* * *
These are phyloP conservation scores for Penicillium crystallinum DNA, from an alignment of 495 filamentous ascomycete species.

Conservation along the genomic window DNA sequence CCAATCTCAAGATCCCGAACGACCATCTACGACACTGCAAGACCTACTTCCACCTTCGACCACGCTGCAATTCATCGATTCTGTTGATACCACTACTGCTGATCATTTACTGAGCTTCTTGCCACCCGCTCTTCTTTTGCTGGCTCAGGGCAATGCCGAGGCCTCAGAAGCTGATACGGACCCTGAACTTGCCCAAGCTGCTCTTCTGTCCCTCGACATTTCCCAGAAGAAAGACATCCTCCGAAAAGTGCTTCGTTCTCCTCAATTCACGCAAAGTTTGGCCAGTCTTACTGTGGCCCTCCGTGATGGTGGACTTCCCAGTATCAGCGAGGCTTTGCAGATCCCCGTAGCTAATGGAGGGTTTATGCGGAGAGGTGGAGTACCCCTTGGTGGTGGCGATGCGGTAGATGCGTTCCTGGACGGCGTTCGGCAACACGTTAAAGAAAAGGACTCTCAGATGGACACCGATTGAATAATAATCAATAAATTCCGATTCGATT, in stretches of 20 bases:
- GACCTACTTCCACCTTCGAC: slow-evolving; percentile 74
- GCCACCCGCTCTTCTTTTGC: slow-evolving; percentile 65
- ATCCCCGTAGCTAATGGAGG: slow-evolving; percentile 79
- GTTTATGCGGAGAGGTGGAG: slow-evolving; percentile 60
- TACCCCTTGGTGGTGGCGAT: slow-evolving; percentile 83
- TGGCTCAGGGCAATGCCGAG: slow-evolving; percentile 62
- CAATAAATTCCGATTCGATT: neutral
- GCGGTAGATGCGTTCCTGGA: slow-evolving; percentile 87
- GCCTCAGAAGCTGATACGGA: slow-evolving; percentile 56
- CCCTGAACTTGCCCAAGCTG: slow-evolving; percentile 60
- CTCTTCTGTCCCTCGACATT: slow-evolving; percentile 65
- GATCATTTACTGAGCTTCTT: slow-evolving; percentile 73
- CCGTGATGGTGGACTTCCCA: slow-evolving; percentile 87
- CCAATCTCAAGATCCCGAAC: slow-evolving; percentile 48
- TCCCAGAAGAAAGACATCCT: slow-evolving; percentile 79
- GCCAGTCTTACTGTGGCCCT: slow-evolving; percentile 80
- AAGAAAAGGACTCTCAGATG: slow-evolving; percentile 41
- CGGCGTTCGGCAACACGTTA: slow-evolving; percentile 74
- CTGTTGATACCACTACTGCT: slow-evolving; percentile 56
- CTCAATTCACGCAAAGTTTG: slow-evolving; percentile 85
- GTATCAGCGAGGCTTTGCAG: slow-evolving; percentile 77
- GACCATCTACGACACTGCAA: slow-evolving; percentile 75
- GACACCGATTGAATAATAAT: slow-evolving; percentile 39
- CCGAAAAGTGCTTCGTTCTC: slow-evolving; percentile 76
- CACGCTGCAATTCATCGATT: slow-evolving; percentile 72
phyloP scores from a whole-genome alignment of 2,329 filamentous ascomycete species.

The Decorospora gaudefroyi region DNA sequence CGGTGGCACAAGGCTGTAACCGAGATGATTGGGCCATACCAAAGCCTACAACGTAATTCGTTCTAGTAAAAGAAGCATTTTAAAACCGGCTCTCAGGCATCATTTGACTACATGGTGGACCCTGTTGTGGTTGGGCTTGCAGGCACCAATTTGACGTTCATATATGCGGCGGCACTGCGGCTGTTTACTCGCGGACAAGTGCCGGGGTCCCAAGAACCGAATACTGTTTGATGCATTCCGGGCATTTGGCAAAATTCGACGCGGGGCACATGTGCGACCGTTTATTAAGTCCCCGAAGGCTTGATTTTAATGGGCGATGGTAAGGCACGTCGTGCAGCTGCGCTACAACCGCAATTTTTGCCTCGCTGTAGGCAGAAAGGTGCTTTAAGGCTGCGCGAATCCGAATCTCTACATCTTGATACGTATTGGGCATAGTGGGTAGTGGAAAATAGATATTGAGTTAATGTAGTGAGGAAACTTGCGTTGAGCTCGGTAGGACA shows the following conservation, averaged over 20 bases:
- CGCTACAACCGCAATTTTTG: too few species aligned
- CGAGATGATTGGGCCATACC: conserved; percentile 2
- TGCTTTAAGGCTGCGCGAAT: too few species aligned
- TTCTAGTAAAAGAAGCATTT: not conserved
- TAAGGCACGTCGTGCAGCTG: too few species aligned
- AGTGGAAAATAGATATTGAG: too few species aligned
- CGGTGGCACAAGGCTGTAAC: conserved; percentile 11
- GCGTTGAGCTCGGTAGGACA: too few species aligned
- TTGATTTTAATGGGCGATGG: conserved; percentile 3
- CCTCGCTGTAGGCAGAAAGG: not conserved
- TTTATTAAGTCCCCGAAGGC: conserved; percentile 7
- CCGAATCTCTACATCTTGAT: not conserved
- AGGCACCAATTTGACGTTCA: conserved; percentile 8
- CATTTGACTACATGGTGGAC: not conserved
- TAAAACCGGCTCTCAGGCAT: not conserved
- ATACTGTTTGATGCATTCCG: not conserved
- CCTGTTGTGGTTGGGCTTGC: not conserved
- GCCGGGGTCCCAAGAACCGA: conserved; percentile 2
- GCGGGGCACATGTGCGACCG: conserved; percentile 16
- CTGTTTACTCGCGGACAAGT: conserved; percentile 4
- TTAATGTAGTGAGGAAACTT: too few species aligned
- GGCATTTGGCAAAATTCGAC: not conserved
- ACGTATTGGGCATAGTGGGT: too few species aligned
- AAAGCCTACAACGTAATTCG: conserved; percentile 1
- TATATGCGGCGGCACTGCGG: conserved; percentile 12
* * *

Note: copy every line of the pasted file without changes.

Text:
These are phyloP conservation scores for Penicillium crystallinum DNA, from an alignment of 495 filamentous ascomycete species.

Conservation along the genomic window DNA sequence CCAATCTCAAGATCCCGAACGACCATCTACGACACTGCAAGACCTACTTCCACCTTCGACCACGCTGCAATTCATCGATTCTGTTGATACCACTACTGCTGATCATTTACTGAGCTTCTTGCCACCCGCTCTTCTTTTGCTGGCTCAGGGCAATGCCGAGGCCTCAGAAGCTGATACGGACCCTGAACTTGCCCAAGCTGCTCTTCTGTCCCTCGACATTTCCCAGAAGAAAGACATCCTCCGAAAAGTGCTTCGTTCTCCTCAATTCACGCAAAGTTTGGCCAGTCTTACTGTGGCCCTCCGTGATGGTGGACTTCCCAGTATCAGCGAGGCTTTGCAGATCCCCGTAGCTAATGGAGGGTTTATGCGGAGAGGTGGAGTACCCCTTGGTGGTGGCGATGCGGTAGATGCGTTCCTGGACGGCGTTCGGCAACACGTTAAAGAAAAGGACTCTCAGATGGACACCGATTGAATAATAATCAATAAATTCCGATTCGATT, in stretches of 20 bases:
- GACCTACTTCCACCTTCGAC: slow-evolving; percentile 74
- GCCACCCGCTCTTCTTTTGC: slow-evolving; percentile 65
- ATCCCCGTAGCTAATGGAGG: slow-evolving; percentile 79
- GTTTATGCGGAGAGGTGGAG: slow-evolving; percentile 60
- TACCCCTTGGTGGTGGCGAT: slow-evolving; percentile 83
- TGGCTCAGGGCAATGCCGAG: slow-evolving; percentile 62
- CAATAAATTCCGATTCGATT: neutral
- GCGGTAGATGCGTTCCTGGA: slow-evolving; percentile 87
- GCCTCAGAAGCTGATACGGA: slow-evolving; percentile 56
- CCCTGAACTTGCCCAAGCTG: slow-evolving; percentile 60
- CTCTTCTGTCCCTCGACATT: slow-evolving; percentile 65
- GATCATTTACTGAGCTTCTT: slow-evolving; percentile 73
- CCGTGATGGTGGACTTCCCA: slow-evolving; percentile 87
- CCAATCTCAAGATCCCGAAC: slow-evolving; percentile 48
- TCCCAGAAGAAAGACATCCT: slow-evolving; percentile 79
- GCCAGTCTTACTGTGGCCCT: slow-evolving; percentile 80
- AAGAAAAGGACTCTCAGATG: slow-evolving; percentile 41
- CGGCGTTCGGCAACACGTTA: slow-evolving; percentile 74
- CTGTTGATACCACTACTGCT: slow-evolving; percentile 56
- CTCAATTCACGCAAAGTTTG: slow-evolving; percentile 85
- GTATCAGCGAGGCTTTGCAG: slow-evolving; percentile 77
- GACCATCTACGACACTGCAA: slow-evolving; percentile 75
- GACACCGATTGAATAATAAT: slow-evolving; percentile 39
- CCGAAAAGTGCTTCGTTCTC: slow-evolving; percentile 76
- CACGCTGCAATTCATCGATT: slow-evolving; percentile 72
phyloP scores from a whole-genome alignment of 2,329 filamentous ascomycete species.

The Decorospora gaudefroyi region DNA sequence CGGTGGCACAAGGCTGTAACCGAGATGATTGGGCCATACCAAAGCCTACAACGTAATTCGTTCTAGTAAAAGAAGCATTTTAAAACCGGCTCTCAGGCATCATTTGACTACATGGTGGACCCTGTTGTGGTTGGGCTTGCAGGCACCAATTTGACGTTCATATATGCGGCGGCACTGCGGCTGTTTACTCGCGGACAAGTGCCGGGGTCCCAAGAACCGAATACTGTTTGATGCATTCCGGGCATTTGGCAAAATTCGACGCGGGGCACATGTGCGACCGTTTATTAAGTCCCCGAAGGCTTGATTTTAATGGGCGATGGTAAGGCACGTCGTGCAGCTGCGCTACAACCGCAATTTTTGCCTCGCTGTAGGCAGAAAGGTGCTTTAAGGCTGCGCGAATCCGAATCTCTACATCTTGATACGTATTGGGCATAGTGGGTAGTGGAAAATAGATATTGAGTTAATGTAGTGAGGAAACTTGCGTTGAGCTCGGTAGGACA shows the following conservation, averaged over 20 bases:
- CGCTACAACCGCAATTTTTG: too few species aligned
- CGAGATGATTGGGCCATACC: conserved; percentile 2
- TGCTTTAAGGCTGCGCGAAT: too few species aligned
- TTCTAGTAAAAGAAGCATTT: not conserved
- TAAGGCACGTCGTGCAGCTG: too few species aligned
- AGTGGAAAATAGATATTGAG: too few species aligned
- CGGTGGCACAAGGCTGTAAC: conserved; percentile 11
- GCGTTGAGCTCGGTAGGACA: too few species aligned
- TTGATTTTAATGGGCGATGG: conserved; percentile 3
- CCTCGCTGTAGGCAGAAAGG: not conserved
- TTTATTAAGTCCCCGAAGGC: conserved; percentile 7
- CCGAATCTCTACATCTTGAT: not conserved
- AGGCACCAATTTGACGTTCA: conserved; percentile 8
- CATTTGACTACATGGTGGAC: not conserved
- TAAAACCGGCTCTCAGGCAT: not conserved
- ATACTGTTTGATGCATTCCG: not conserved
- CCTGTTGTGGTTGGGCTTGC: not conserved
- GCCGGGGTCCCAAGAACCGA: conserved; percentile 2
- GCGGGGCACATGTGCGACCG: conserved; percentile 16
- CTGTTTACTCGCGGACAAGT: conserved; percentile 4
- TTAATGTAGTGAGGAAACTT: too few species aligned
- GGCATTTGGCAAAATTCGAC: not conserved
- ACGTATTGGGCATAGTGGGT: too few species aligned
- AAAGCCTACAACGTAATTCG: conserved; percentile 1
- TATATGCGGCGGCACTGCGG: conserved; percentile 12